Musician With Two Bachelor’s Degrees Drowns In $38K Of Student Loan Debt

One’s paid off, one isn’t anywhere close.

By Courtney CollinsSeptember 26, 2016 9:15 am, , ,

Some people borrow $200,000 for law school—others, $10,000 for a bachelor’s degree they never finish.

One Lewisville musician is somewhere in between. She has two undergraduate degreees. One’s paid off, one isn’t anywhere close. KERA’s series One Crisis Away: Drowning In Debt zooms in on America’s trillion dollar problem: student loans.

When she was 13 years old, Katie Combest found the clarinet, by accident.

“I actually initially wanted to play saxophone. And they ran out of the saxophone. And my grandmother was like, ‘oh this is better because she can play in orchestra and band.’ And I got the clarinet, and I loved it,” she says.

Pursuing Her Passion

Katie was good, and decided to study music in college—a conservatory called Eastman School of Music in Rochester, New York. After graduation, she won a prestigious audition, with one of the U.S. Army bands.

“I wasn’t able to accept the job because I didn’t pass the physical. Because I can’t hear low pitches out of my left ear. I had about six sets of tubes growing up and I have a lot of scar tissue in my ear. Even with the TV I have to have the subtitles on if a male is speaking,” she says.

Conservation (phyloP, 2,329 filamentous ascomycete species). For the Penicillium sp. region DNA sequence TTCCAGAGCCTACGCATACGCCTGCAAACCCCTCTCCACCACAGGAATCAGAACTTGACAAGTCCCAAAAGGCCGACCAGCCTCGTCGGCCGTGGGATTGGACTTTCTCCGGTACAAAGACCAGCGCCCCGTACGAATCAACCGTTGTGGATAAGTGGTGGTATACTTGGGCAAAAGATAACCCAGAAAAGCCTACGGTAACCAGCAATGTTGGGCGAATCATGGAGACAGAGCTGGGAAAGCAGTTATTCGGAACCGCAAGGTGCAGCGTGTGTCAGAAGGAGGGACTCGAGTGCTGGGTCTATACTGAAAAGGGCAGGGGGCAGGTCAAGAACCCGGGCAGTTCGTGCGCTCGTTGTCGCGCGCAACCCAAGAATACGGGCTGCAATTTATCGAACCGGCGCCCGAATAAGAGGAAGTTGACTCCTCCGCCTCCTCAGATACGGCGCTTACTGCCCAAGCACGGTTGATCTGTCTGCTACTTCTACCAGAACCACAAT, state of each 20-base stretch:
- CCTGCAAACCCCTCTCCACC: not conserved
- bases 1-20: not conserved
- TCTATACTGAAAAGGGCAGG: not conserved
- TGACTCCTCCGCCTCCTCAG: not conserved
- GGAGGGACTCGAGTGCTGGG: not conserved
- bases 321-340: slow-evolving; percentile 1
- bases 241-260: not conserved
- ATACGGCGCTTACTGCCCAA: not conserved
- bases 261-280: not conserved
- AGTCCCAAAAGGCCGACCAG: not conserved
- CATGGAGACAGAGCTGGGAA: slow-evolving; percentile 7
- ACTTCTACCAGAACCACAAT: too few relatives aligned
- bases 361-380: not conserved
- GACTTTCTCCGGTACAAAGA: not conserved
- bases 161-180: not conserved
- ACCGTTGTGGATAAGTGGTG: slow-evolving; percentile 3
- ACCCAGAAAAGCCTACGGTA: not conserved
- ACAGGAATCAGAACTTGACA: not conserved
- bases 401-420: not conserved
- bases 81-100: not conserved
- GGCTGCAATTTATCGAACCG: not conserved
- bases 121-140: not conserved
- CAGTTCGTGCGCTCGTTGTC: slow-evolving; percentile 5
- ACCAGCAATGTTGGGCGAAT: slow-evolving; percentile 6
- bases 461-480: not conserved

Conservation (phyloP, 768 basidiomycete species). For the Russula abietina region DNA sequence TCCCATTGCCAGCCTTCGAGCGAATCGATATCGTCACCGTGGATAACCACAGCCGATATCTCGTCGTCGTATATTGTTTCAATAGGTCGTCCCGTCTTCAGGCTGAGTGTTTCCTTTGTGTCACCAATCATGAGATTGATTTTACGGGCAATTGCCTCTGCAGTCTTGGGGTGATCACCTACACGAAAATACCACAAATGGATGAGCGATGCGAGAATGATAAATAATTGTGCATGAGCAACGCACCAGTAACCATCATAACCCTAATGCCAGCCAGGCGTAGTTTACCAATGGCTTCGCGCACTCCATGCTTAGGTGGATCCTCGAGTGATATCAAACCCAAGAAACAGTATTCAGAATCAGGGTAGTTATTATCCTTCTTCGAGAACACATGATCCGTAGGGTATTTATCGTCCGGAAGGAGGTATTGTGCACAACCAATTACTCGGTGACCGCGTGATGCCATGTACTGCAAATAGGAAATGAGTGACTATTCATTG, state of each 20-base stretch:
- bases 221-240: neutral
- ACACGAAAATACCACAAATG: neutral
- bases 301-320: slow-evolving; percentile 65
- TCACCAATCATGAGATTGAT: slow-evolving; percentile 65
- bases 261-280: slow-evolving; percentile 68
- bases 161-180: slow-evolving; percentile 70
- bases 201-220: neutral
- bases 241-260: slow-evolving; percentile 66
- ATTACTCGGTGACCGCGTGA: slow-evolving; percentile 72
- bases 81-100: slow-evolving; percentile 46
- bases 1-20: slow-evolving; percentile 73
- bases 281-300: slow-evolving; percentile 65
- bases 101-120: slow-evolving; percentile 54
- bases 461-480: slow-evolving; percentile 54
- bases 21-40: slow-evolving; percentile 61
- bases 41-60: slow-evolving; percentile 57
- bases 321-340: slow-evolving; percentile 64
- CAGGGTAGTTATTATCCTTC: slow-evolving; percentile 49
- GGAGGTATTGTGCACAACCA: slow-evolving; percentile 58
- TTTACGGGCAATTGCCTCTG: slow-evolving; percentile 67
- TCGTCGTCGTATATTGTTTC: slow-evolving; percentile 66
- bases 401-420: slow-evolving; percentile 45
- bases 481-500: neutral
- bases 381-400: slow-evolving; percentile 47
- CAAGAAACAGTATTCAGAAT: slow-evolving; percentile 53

It crushed her to lose out on the job—as well as another perk of a military career. Loan repayment. For qualified applicants, the Army will pay up to $65,000 thousand dollars of an enlisted soldier’s outstanding student loans.

Going Back To School

Symphony auditions across the country got too expensive, so she went back to school. This time, she studied business and Spanish at the University of North Texas.

“I thought, well I need to be marketable if I decide to do something else, or if I can’t support myself doing music,” she says.

She tried a couple of office jobs; medical scheduler, another at a  realty inspection company. She never lasted more than a couple months. She just couldn’t leave music behind.

She teaches, plays in chamber groups and at churches. She brings in between $1,000 and $5,000 each month. She has $38,000 in student loan debt.

Explore the entire series One Crisis Away: Drowning In Debt here.